The Imitation Game

 

Another movie based on a true story, The Imitation Game tells a fascinating story of brilliant minds deducing methods to break Germany’s unbreakable Enigma cryptography code during World War II.

The genius of Alan Turing (Benedict Cumberbatch) causes him to be a bit of an egotist. He knows how smart he is and he flaunts it: first, with Commander Denniston (Charles Dance) at the UK’s secret code-breaking agency; later, with his co-workers who have a hard time liking the guy.

Intercepting the Germans’ encrypted messages was easy. The mission to break the constantly changing code was deemed impossible. But Turing and his team made it happen. They required patience and a major outlay of funds from the government to finance the project. With Winston Churchill’s support, they got the money. The result was an early, primitive version of a modern day computer.

The team battles a series of frustrations. In the film, when they are able to finally break the code, they can’t share the info they obtain. Their fear that the Germans would quickly realize that the Allies know their plans might compromise the whole mission. Ultimately, the breaking of the code was credited with saving millions of lives.

The Imitation Game has similarities to the current release The Theory of Everything. Both central characters are brilliant British men who have circumstances that could challenge their abilities to accomplish great things. For Stephen Hawking in Theory, the challenge is ALS. For Turing, the challenge is his closeted homosexuality. (Turing was actually arrested for being gay.)

Keira Knightley appears as Turing’s friend Joan Clarke, a fellow code breaker. Her character’s significance is said to be inflated a bit in the film, but Knightley provides box office appeal and a feminine presence in a male-dominated movie.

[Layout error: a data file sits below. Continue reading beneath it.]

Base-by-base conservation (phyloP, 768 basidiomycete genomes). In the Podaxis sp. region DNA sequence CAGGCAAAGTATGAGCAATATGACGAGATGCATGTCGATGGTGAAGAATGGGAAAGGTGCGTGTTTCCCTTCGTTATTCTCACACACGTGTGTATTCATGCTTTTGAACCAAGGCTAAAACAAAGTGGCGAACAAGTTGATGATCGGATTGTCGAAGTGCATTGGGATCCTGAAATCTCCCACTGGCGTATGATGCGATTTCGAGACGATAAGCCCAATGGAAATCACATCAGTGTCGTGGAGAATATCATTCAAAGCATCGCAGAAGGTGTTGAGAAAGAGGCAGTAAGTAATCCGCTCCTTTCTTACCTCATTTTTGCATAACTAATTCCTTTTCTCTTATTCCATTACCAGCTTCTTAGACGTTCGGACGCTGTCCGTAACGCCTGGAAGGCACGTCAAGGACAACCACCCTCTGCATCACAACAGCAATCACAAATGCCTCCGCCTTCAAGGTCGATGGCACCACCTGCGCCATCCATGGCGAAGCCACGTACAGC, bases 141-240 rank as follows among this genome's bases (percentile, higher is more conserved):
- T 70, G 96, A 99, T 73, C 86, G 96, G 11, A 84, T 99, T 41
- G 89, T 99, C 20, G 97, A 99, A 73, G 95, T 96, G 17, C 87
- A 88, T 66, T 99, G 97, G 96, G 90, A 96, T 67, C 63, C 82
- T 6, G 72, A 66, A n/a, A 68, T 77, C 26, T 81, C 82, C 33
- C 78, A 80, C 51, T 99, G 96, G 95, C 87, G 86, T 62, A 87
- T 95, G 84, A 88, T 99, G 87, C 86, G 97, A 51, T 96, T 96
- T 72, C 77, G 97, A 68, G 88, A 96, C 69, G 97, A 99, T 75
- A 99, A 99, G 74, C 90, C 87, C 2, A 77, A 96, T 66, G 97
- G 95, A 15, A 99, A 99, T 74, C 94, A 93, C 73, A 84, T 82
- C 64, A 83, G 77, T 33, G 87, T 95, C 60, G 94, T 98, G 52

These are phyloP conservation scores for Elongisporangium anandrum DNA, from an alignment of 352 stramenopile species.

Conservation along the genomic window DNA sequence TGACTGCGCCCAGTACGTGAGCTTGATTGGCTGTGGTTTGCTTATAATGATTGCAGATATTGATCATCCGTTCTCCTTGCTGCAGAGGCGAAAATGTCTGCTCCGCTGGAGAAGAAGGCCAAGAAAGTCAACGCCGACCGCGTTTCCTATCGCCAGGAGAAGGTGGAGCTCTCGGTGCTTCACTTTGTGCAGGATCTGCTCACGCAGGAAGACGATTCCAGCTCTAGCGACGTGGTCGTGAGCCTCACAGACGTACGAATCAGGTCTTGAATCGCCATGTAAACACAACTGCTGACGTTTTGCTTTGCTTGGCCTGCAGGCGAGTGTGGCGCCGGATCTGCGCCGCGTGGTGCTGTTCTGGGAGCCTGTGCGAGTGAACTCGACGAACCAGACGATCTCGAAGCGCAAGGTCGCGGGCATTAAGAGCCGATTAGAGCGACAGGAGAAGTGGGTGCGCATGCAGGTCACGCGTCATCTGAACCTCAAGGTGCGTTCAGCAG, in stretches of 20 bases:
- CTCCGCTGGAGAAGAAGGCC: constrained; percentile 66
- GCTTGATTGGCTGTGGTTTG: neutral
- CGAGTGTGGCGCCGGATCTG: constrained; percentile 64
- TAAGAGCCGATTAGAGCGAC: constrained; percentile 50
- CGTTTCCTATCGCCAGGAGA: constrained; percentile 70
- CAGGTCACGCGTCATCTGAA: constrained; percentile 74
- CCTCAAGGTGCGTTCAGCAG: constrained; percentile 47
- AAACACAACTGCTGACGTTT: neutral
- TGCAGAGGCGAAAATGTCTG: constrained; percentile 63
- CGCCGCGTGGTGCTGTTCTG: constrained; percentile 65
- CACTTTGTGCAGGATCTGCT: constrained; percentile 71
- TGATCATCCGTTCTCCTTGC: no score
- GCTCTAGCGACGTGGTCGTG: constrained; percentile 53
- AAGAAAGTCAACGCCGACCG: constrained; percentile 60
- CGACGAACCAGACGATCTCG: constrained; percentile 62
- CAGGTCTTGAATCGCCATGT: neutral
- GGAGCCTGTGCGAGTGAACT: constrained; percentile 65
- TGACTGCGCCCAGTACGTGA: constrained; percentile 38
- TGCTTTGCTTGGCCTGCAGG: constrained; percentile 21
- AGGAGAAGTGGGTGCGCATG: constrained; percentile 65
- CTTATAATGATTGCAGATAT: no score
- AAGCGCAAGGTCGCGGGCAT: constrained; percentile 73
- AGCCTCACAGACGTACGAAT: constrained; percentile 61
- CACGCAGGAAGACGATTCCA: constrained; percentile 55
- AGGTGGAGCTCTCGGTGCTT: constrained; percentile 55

The story of Alan Turing and his work is one that has not been widely told while many have been familiar with Hawking for decades. Benedict Cumberbatch is a certain best actor nominee and The Imitation Game is a likely best picture nominee. The film is directed by Norway native Morten Tyldum.

The Imitation Game is one of 2014’s best films and one that I recommend highly.

 

 

Fury

 

Fury is a beautifully constructed WWII movie. The story, the script, the characters, the acting, the tanks, the effects are all top-notch. But is it special? That’s the big question about Fury. It’s a truly entertaining film, and maybe that’s enough.

Fury is a tank, commanded by “Wardaddy” (Brad Pitt). He’s fought Germans in Africa, France and, now, on the Krauts’ home turf. The film is set in spring 1945, just weeks before the war’s end. Germany is reeling, but the bloody battles continue.

When any war movie introduces its characters, you know: some will die; some will survive. Wardaddy’s group includes the religious Swan (Shia LeBoeuf), Latino “Gordo” (Michael Pena) and redneck “Coon-Ass” (Jon Bernthal).

The most interesting character in Fury is Norman, a callow youth played by Logan Lerman. Norman is a pencil pusher, just 8 weeks into his Army career, when he’s somehow assigned to Wardaddy’s crew. He is unprepared for witnessing death and certainly not ready to kill people.

A couple of battle scenes set up the final showdown. The faceoff between Fury (and other American tanks) against a bigger, stronger German tank depicts the intense effort of those inside the tank and the constant movement of the tanks for strategic positioning. (A note at the movie’s opening notes that American tanks did not quite measure up to German tanks.)

A sequence that follows the takeover of a German town shows Wardaddy and Norman enjoying a cordial visit with 2 German women. It’s a moment of quiet humanity amidst the horror of war. Later, the other 3 tank men crash the party and behave uncouthly until Wardaddy takes control.

When Fury is assigned to go it alone and defend a key rural intersection, they sit and wait for German activity. Norman scouts from a hillside and spots hundreds of Germans on their way for the film’s climactic battle, which is loud, intense and furious.

Writer/director David Ayer frames the film with memorable opening and closing shots and his overhead shots of the tank positioning are cleverly shot. In Fury, though most of the action occurs during daytime, the days are gray and dismal—appropriate for the grim business of war.

As Fury depicts it, war is hell. WWII, particularly so.